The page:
Diplomats took part in 'crazy' plan to launch Biden probe
Senior US diplomats encouraged Ukraine's newly elected president to investigate Joe Biden's family in return for a high-profile visit to Washington to meet Donald Trump, newly released texts show.
Three House of Representatives committees have released dozens of texts between US diplomats in Ukraine discussing how to handle a response to Mr Trump's demands that the country launch an investigation into the Democratic presidential hopeful and his son.
The release follows an almost 10-hour interview with former Ukrainian envoy Kurt Volker, who provided the text messages to the committees. He stepped down as special envoy amid the Democrats' impeachment inquiry
In the texts, Mr Volker and two other diplomats discuss how to navigate Mr Trump's requests for the probe into his political rival.
In one exchange, Mr Volker and ambassador Gordon Sondland discussed a draft statement in which the Ukraine government would announce an investigation into the 2016 US presidential election and a company whose board Mr Biden's son Hunter served on.
Mr Trump's pressure on Ukrainian President Volodymyr Zelensky is the subject of the House Democrats' impeachment investigation.
The US leader's demands soon escalated into what one feared was a "crazy" swap that risked vital US military aid.
The texts lay out the raw contours of a potential exchange - Mr Trump gets his political investigation of a top Democratic rival in return for some price to be paid by the new Ukraine leader - now at the heart of the investigation.
The messages convey a distinct campaign among the three diplomats, who - apparently against some of their stated better judgment - appear to be trying to help Ukraine reset its relationship with Mr Trump by pushing his interest in probing Mr Biden.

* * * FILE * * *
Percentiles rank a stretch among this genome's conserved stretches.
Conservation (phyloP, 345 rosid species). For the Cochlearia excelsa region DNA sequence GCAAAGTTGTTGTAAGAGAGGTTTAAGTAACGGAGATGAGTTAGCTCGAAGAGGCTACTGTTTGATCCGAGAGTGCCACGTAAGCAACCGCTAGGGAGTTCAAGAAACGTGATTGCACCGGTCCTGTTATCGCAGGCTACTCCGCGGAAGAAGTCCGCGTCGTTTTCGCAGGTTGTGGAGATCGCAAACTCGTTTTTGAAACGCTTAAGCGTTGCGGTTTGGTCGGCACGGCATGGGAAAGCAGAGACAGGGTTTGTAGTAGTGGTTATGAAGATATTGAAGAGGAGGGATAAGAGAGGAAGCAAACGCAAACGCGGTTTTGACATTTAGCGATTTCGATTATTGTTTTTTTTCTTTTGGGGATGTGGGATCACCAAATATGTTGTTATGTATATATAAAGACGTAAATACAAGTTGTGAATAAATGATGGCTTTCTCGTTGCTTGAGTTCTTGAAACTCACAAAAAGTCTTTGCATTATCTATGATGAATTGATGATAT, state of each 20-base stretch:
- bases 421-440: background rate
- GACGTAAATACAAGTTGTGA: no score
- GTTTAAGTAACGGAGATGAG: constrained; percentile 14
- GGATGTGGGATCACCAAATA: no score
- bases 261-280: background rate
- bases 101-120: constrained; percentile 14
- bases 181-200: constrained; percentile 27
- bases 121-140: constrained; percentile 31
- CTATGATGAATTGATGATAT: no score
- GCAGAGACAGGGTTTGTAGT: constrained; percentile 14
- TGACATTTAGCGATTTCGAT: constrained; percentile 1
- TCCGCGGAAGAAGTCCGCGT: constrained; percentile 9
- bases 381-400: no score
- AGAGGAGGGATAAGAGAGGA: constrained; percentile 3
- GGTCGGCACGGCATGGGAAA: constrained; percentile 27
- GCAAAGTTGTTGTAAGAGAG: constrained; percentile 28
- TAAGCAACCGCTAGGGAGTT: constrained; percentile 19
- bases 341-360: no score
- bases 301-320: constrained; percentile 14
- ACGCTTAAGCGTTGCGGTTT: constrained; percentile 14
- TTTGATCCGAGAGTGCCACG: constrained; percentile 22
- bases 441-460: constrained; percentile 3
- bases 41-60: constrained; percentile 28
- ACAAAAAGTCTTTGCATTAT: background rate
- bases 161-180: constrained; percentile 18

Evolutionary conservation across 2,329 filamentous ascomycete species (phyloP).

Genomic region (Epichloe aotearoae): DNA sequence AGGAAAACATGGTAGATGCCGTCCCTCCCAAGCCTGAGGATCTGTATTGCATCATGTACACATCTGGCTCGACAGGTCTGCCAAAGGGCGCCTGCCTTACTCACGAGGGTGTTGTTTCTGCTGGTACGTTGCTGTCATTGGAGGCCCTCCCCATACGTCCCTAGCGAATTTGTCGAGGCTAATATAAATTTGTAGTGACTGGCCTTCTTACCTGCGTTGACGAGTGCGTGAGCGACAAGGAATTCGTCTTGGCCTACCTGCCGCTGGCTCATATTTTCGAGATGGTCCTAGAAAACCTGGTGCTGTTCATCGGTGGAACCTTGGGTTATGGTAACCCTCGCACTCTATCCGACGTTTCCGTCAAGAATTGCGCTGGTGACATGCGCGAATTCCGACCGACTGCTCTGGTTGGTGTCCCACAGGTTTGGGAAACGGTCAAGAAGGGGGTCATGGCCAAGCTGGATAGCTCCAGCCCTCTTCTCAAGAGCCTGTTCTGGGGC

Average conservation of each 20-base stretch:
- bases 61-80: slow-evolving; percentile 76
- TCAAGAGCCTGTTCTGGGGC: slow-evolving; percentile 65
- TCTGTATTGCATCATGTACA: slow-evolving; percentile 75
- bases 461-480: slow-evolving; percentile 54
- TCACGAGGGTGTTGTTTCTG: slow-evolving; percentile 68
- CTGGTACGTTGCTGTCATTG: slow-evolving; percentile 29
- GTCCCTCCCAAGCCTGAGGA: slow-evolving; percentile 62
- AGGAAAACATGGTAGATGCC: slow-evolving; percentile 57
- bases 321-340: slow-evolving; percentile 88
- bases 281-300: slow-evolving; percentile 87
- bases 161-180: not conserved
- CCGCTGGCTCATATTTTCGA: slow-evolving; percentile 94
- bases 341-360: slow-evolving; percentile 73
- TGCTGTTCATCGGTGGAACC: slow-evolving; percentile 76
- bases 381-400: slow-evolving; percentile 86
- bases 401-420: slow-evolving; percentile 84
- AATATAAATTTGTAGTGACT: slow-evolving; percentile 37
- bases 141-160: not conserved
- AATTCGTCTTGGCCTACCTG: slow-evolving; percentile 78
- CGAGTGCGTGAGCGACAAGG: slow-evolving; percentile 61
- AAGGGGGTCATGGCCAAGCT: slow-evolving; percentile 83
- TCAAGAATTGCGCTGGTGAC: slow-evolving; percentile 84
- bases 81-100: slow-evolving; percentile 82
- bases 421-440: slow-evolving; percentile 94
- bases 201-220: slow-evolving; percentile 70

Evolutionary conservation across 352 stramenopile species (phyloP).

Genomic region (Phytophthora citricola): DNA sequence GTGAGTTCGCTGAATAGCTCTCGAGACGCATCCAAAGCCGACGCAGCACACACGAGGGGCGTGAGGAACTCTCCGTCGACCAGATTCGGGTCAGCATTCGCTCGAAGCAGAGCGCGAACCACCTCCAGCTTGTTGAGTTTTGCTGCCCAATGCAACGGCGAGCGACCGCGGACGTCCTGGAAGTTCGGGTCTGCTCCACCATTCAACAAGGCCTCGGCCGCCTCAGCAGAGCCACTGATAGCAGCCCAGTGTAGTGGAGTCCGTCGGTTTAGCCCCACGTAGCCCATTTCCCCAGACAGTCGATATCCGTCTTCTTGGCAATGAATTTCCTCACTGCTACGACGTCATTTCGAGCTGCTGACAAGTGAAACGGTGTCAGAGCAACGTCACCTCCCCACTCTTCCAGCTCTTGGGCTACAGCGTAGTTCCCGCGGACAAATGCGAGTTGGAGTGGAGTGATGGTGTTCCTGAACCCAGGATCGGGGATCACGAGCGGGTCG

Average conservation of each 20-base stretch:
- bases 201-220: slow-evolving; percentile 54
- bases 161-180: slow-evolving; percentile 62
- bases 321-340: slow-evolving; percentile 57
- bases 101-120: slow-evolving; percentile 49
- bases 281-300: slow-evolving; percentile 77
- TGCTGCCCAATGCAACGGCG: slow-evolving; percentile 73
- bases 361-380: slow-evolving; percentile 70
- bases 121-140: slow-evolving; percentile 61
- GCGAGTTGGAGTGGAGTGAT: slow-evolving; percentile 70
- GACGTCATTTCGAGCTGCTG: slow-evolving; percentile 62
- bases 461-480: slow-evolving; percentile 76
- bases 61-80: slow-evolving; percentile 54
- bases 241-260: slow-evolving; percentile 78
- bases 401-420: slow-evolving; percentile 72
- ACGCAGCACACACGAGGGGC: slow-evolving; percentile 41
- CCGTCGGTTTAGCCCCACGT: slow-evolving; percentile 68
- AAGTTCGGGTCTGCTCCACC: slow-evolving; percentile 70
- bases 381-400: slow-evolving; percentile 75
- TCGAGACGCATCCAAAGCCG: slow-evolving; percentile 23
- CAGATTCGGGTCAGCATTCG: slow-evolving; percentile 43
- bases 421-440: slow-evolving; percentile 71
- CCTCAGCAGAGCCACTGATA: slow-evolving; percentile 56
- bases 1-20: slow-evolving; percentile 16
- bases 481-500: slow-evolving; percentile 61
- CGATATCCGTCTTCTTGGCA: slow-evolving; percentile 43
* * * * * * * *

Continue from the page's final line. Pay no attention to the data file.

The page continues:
Mr Volker, in a text on the morning of a planned July 25 phone call between Mr Trump and Mr Zelensky, wrote: "Heard from White House - Assuming President Z convinces trump he will investigate / 'get to the bottom of what happened' in 2016, we will nail down date for visit to Washington."
An adviser to the Ukrainian president appeared to go along with the proposal, which entailed investigating Burisma, a Ukrainian gas company where Hunter Biden served on the board.
"Phone call went well," wrote Andrey Yermak in a text to Mr Volker later that day after the two presidents spoke.
Mr Yermak suggested several dates when the two presidents could meet in September.
All that planning started to unravel when Mr Zelensky's aide tried to lock in a date for the Trump meeting before putting out the statement on the investigations.
Mr Volker, Mr Sondland and Bill Taylor, the chargé d'affaires at the US embassy in Ukraine, discussed the statement Mr Zelensky would issue in support of the investigation. As the negotiations progressed, Mr Sondland said Mr Trump "really wants the deliverable".
Then, Mr Trump put a hold $250m in military assistance to Ukraine, which was depending on the funds as part of its defence against Russia.
Mr Taylor conveyed his concerns and questioned whether the money was being withheld until Ukraine agreed to Mr Trump's demand.
"Are we now saying that security assistance and WH meeting are conditioned on investigations?" he wrote.
"This is my nightmare scenario," Mr Taylor texted his colleagues days later. He said that by withholding the Ukrainian assistance, "we have already shaken their faith in us".
Amid the finger-pointing that followed, Mr Taylor texted Mr Sondland: "As I said on the phone, I think it's crazy to withhold security assistance for help with a political campaign."